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What the Baltimore Bridge Disaster Could Mean for the Economy

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While the total annihilation of the Francis Scott Key Bridge in Baltimore probably isn’t a “Black Swan” big enough to trigger a global collapse, it adds potent fuel to several fires in an already fragile global economy.

Broad expectations are for most of the economic fallout to remain local to the surrounding area and Mid-Atlantic states, with Maryland alone estimated to lose $1 billion in value from the disaster. Most economists don’t expect national GDP to take any significant hit, despite the local challenges — but as Maryland’s Senate President Bill Ferguson posted to X after the crash of the Dali:

Still, a domino effect across the broader economy isn’t out of the question. After the disaster, Maryland Senator Chris Van Hollen warned the nation:

“There’s no doubt that this will have a significant impact on port operations and have ripple impacts around the country.”

First, there are the supply chain challenges. With Covid supply chain fiascoes still relatively fresh in the national and global memory, a total closure of the Port of Baltimore means that around $80 billion in foreign cargo will have to go elsewhere. Among that cargo includes imported cars, which could push prices up in an already-frothy market.

Automakers on top of the list that will now need to find a different point of entry include Mazda, Mercedes-Benz, Subaru, and Mitsubishi. Here’s the list from Michael McDonough, Chief Economist of Financial Products at Bloomberg LP:

The port is also the most heavily trafficked artery in the country for farm and construction equipment, dealing a blow to two industries fundamental to economic stability and growth.

The overnight need to divert all those ships to other ports in Virginia, Georgia, New York, New Jersey, and beyond along will cause slowdowns, congestion, and chaos beyond the Mid-Atlantic. While pundits have been quick with reassurances that the issue is a “headache, not a crisis,” the bridge accident creates the conditions for possibly the most significant major supply chain stress test since the government-imposed COVID-19 lockdowns.

According to data from the Federal Reserve Bank of New York, supply chain pressure has settled back close to average since the Covid days, but saw a small uptick of .10 points in February. It will be interesting to see if their data shows a further increase as Maryland races to reopen the port.

Global Supply Chain Pressure Index (GSCPI) — Standard Deviations From Average

Data source(s): Federal Reserve Bank of NY, Bureau of Labor Statistics; Harper Petersen Holding GmbH; Baltic Exchange; IHS Markit; Institute for Supply Management; Haver Analytics; Refinitiv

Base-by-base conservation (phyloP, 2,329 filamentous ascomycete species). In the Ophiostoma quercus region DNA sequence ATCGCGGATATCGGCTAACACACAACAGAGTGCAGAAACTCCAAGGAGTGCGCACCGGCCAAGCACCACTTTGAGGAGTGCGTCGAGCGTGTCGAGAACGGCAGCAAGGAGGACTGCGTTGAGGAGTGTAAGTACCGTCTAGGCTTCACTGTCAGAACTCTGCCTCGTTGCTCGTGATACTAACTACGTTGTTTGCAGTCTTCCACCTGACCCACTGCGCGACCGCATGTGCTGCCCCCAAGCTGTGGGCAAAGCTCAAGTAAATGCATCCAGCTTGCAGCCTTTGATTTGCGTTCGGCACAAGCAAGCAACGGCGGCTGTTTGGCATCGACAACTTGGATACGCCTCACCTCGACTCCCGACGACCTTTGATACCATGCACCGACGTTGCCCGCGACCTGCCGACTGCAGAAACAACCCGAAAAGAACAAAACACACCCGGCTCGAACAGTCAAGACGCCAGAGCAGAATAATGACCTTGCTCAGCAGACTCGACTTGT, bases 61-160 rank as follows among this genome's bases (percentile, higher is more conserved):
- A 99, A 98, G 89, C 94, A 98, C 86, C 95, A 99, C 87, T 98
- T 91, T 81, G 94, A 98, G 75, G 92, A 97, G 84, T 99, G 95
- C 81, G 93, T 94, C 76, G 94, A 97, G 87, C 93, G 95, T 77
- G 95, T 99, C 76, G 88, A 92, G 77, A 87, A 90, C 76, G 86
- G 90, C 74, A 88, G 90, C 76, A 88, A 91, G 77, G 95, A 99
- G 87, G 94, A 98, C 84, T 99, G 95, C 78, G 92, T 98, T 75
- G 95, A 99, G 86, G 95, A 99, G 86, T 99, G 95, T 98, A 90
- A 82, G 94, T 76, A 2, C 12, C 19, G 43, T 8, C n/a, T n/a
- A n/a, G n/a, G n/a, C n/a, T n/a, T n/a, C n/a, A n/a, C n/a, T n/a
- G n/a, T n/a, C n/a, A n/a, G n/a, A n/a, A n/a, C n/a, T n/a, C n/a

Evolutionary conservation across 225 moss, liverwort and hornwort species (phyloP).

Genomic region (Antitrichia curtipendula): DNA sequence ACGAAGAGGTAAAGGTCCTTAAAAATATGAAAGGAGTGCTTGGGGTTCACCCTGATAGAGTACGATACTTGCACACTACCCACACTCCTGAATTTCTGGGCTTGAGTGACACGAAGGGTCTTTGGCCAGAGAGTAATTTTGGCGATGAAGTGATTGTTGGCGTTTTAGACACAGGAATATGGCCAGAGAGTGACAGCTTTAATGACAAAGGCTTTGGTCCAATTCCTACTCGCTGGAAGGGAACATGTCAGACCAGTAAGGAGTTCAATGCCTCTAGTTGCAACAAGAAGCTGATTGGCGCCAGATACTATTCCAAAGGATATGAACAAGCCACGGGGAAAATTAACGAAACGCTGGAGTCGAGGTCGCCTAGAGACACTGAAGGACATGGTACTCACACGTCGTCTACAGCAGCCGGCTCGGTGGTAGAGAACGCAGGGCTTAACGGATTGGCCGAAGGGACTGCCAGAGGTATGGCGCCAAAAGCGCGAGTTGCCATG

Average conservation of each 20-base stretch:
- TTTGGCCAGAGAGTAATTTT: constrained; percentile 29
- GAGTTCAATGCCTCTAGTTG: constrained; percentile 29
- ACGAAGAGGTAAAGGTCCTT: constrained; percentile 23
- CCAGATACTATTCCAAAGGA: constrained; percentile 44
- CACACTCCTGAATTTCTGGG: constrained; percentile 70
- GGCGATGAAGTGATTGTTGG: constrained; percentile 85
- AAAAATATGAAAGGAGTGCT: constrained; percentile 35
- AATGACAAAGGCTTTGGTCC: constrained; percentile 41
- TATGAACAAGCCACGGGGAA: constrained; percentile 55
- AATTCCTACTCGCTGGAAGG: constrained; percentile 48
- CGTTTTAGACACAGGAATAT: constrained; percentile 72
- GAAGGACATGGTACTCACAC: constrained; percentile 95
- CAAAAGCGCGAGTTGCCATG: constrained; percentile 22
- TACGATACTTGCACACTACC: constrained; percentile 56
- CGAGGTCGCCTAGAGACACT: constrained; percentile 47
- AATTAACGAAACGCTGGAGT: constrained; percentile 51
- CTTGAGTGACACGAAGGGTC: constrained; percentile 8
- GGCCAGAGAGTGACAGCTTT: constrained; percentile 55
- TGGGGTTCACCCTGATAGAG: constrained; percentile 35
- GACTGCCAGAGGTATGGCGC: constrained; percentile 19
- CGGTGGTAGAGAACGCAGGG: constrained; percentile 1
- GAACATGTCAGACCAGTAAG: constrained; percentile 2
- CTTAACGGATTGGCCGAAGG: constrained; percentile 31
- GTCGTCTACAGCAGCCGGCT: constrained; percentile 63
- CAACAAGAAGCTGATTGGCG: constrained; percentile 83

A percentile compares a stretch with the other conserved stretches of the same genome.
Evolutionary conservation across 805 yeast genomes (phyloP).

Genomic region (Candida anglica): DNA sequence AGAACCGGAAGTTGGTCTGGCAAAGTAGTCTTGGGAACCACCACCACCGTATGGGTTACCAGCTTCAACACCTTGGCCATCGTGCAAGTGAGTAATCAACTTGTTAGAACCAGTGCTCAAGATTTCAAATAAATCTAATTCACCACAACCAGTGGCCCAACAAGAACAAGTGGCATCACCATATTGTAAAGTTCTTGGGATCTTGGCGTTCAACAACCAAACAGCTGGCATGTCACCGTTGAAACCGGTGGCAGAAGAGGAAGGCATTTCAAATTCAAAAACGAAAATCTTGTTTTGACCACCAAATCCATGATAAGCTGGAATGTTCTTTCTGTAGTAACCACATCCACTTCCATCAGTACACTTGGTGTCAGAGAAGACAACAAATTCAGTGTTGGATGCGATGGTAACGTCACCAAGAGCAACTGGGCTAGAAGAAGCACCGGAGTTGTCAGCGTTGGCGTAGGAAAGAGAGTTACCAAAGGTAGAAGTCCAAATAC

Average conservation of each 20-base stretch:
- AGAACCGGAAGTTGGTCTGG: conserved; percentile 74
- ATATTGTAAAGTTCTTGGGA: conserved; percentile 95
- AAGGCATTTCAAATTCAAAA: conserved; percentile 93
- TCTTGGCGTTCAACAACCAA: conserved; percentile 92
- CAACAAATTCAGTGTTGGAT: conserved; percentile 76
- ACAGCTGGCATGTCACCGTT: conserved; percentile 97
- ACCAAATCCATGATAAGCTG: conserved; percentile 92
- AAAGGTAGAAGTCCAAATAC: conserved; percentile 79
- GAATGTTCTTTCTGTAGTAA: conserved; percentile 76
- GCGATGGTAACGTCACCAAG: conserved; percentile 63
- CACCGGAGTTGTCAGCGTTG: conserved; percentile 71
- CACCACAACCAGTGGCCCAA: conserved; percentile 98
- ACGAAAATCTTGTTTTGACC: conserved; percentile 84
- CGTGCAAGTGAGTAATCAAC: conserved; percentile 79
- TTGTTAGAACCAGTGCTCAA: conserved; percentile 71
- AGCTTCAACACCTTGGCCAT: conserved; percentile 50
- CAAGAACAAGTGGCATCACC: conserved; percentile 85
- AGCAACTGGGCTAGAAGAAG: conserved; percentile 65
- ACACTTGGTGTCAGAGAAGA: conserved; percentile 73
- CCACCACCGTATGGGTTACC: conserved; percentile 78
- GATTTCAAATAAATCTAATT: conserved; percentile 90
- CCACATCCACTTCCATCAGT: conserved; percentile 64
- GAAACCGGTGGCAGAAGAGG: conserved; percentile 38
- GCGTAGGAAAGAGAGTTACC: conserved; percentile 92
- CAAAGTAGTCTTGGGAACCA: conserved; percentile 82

Time will tell if there’s truly enough space at other ports as far away as the West Coast to absorb all the volume of cars, farm equipment, construction machinery, and other goods and commodities that will need to be sent elsewhere. The disaster also means that tens of thousands of vehicles that crossed the bridge daily will now need to find a new route.

Among them are almost 5,000 freight trucks, some of which carry hazardous materials and aren’t allowed to use Baltimore’s tunnel system. They relied on the bridge as a timely route to reach major distribution centers in the city. The detours that these trucks are now being forced to resort to span up to 30 miles, which will cause congestion and increase delivery costs.

Amazon runs a major logistics hub in Baltimore, and many other companies including Home Depot, FedEx, Under Armour, and McCormick all have a presence there. This will add to existing upward pressure on prices for all kinds of goods. This coming Easter will be one to watch closely, to see how the alternate routes can handle a surge in holiday traffic.

Then there’s coal. Second only to the port in Norfolk, Virginia in terms of its volume of coal exports, the Port of Baltimore will be exporting zero coal until the port can be reopened. With limited options for other ports to make up for the difference, disruptions to the movement of this essential resource, most of which would have been on its way to South Asia, will ripple throughout global supply chains.

Among the most significant common overall denominators will be upward pressure on prices, which is troublesome when inflationary pressures remain a persistent problem. That being the case, there’s one commodity that’s likely to reach higher highs in the wake of the Francis Scott Key Bridge disaster, even after just fetching a new all-time record price:

Gold – history’s favorite yellow metal.

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